Listed below is a short summary of some of the types of services Means To An End has provided.
Systems Engineering/Architecture is a big subject. They are grouped together here
because they are often so intertwined. Also, in most cases Systems
Architecture are intertwined as well.
The systems engineer and the architect may be one and the same person or the may
work hand in hand to define, design and implement the solution. They support the
Project Manager and the needs of the greater organization from a technical perspective
by defining how things can be done. It is their job to address such issues as:
- The development, testing, training, and production environments.
- The computing infrastructure.
- Configuration management procedures and processes.
- Backup procedures and processes.
- Disaster recovery procedures and processes.
- Service Level Agreements (SLAs), both to the customer and from suppliers outside the organization.
- Data protection requirements.
- Etc. etc.
The information architect will address such issues as:
- Defining the mission and vision of the application/system.
- The content and functionality of the site.
- Data taxonomy.
- Application/system organization and components or modules.
- A plan for future growth or retirement of the application/system.
The systems engineer will also likely be an advisory member on the application/system
Van Chesnutt of Means To An End has assisted organizations within Boeing IT to reach
Business Analysis/Technical Business Need & Requirements Gathering & Options Analysis
Gathering requirements is more than finding out what management wants a system
to do. It is also more than asking users what they want. It includes things like:
- What is the operational environment?
- What other systems does the application need to interface with?
- How many users are there? Do they need access 24x7?
- What are the service level agreements with other departments?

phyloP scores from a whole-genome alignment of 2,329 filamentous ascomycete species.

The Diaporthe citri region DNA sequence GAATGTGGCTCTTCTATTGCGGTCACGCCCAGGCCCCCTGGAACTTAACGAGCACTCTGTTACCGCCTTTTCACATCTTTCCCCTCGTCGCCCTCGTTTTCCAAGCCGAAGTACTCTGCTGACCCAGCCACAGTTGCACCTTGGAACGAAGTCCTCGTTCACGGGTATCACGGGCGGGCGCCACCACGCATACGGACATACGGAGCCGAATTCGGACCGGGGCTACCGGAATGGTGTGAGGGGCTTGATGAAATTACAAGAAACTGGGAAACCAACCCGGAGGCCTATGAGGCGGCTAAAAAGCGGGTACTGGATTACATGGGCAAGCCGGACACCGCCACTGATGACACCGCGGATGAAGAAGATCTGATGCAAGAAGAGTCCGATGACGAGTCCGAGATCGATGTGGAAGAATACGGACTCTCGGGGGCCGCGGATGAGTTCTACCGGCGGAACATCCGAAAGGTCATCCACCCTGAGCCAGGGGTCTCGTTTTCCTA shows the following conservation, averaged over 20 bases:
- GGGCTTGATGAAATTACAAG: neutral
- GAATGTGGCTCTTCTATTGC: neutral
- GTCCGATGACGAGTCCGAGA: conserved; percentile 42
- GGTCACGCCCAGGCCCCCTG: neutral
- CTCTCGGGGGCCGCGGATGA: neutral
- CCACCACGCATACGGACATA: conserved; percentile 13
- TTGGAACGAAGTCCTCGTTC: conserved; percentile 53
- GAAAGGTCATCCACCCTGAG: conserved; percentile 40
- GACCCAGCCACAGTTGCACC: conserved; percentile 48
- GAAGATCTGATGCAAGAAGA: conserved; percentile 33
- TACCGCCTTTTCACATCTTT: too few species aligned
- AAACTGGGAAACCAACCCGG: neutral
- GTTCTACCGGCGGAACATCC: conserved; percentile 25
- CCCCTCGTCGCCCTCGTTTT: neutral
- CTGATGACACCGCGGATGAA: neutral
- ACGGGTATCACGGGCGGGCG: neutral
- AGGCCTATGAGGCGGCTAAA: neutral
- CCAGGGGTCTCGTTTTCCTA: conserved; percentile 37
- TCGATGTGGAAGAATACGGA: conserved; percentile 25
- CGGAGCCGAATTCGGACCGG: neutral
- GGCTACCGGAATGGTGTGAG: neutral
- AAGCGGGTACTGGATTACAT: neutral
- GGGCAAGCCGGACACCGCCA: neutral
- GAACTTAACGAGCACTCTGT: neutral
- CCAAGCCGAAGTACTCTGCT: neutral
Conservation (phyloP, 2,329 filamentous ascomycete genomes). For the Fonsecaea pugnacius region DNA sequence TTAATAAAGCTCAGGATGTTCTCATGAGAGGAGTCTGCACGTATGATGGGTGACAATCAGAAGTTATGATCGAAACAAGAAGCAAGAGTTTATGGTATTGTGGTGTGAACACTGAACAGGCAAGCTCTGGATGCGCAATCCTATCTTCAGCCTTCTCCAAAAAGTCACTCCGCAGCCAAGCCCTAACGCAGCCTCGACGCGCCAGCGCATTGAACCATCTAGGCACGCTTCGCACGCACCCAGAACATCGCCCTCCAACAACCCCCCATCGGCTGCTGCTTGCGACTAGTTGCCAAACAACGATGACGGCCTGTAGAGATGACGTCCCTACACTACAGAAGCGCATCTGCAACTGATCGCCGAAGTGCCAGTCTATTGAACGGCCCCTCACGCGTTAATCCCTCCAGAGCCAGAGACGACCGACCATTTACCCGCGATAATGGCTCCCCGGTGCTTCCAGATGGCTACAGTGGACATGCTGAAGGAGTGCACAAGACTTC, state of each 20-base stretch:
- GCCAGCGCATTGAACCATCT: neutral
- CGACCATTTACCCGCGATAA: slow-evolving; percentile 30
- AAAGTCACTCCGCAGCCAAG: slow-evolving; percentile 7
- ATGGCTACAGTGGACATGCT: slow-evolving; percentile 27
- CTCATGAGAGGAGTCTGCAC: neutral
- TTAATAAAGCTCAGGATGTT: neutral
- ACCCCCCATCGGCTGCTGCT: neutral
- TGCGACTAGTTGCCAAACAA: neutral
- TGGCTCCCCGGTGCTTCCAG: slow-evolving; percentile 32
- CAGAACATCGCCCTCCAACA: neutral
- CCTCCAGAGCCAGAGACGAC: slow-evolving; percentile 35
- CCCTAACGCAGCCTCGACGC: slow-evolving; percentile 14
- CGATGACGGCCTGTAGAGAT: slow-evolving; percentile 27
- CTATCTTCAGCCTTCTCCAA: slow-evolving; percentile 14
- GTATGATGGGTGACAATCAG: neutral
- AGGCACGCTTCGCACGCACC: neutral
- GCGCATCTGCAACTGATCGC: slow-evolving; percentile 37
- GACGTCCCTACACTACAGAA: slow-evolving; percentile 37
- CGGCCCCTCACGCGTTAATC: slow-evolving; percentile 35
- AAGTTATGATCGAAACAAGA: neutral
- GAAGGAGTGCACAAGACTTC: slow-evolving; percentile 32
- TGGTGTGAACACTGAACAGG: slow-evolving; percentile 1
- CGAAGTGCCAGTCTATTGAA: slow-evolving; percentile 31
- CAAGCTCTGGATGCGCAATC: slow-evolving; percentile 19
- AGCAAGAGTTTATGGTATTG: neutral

- What are the data protection requirements (e.g. SOx, HIPPA)?
- Etc. etc.
With answers to these and other questions, some analysis needs to be done. We
ask ourselves, what are our options? Are there trade-offs? Can we buy an
off-the-shelf product and what is its long-term viability, or do we need to
build this ourselves? Who is going to support the system? All kinds of answers
are needed before a recommendation can be made. Means To An End has experience in
this area with recommendations for software development project that have
Business/Technical Process Improvement
For there to be process improvement, there first has to be a defined, repeatable
process. Ones that are documented and are being used. Often this is not the case.
Many times there are disparate processes being used within the same organization.
Process improvement activities may be as simple as evaluating all the different
process and/or procedures and determining which is best of finding a new way altogether.
A key force in improvement activities are the
Policies, Procedures, and Processes
that are used to define the success of a project, an organization, or a company.
Program & Project Management
The three legs of the Project Management stool are: Schedule, Resources (people,
money) and the Product or end result (driven by requirements). But management
of system projects often include other things that don't necessarily fit neatly into
one of these buckets: interfaces, certain design elements, security, testing and
training to name a few. And, there are
associated with most components of a project. Because system application projects change
over time, sometimes dramatically, a key question that needs to be kept in mind
is, "What does success look like?". This focus may make the all the difference
in determining whether a project is successful or not.
Means To An End also provides application development/coding services in the Microsoft .NET environment,
for both windows and web applications. This includes coding/development
services for the database(s) that underlie the applications. These
applications range from simple websites for small business to things like the complex
Cancer Surveillance System for the Fred Hutchinson Cancer Research Center.
This experience only serves to enhance the skills brought to the other disciplines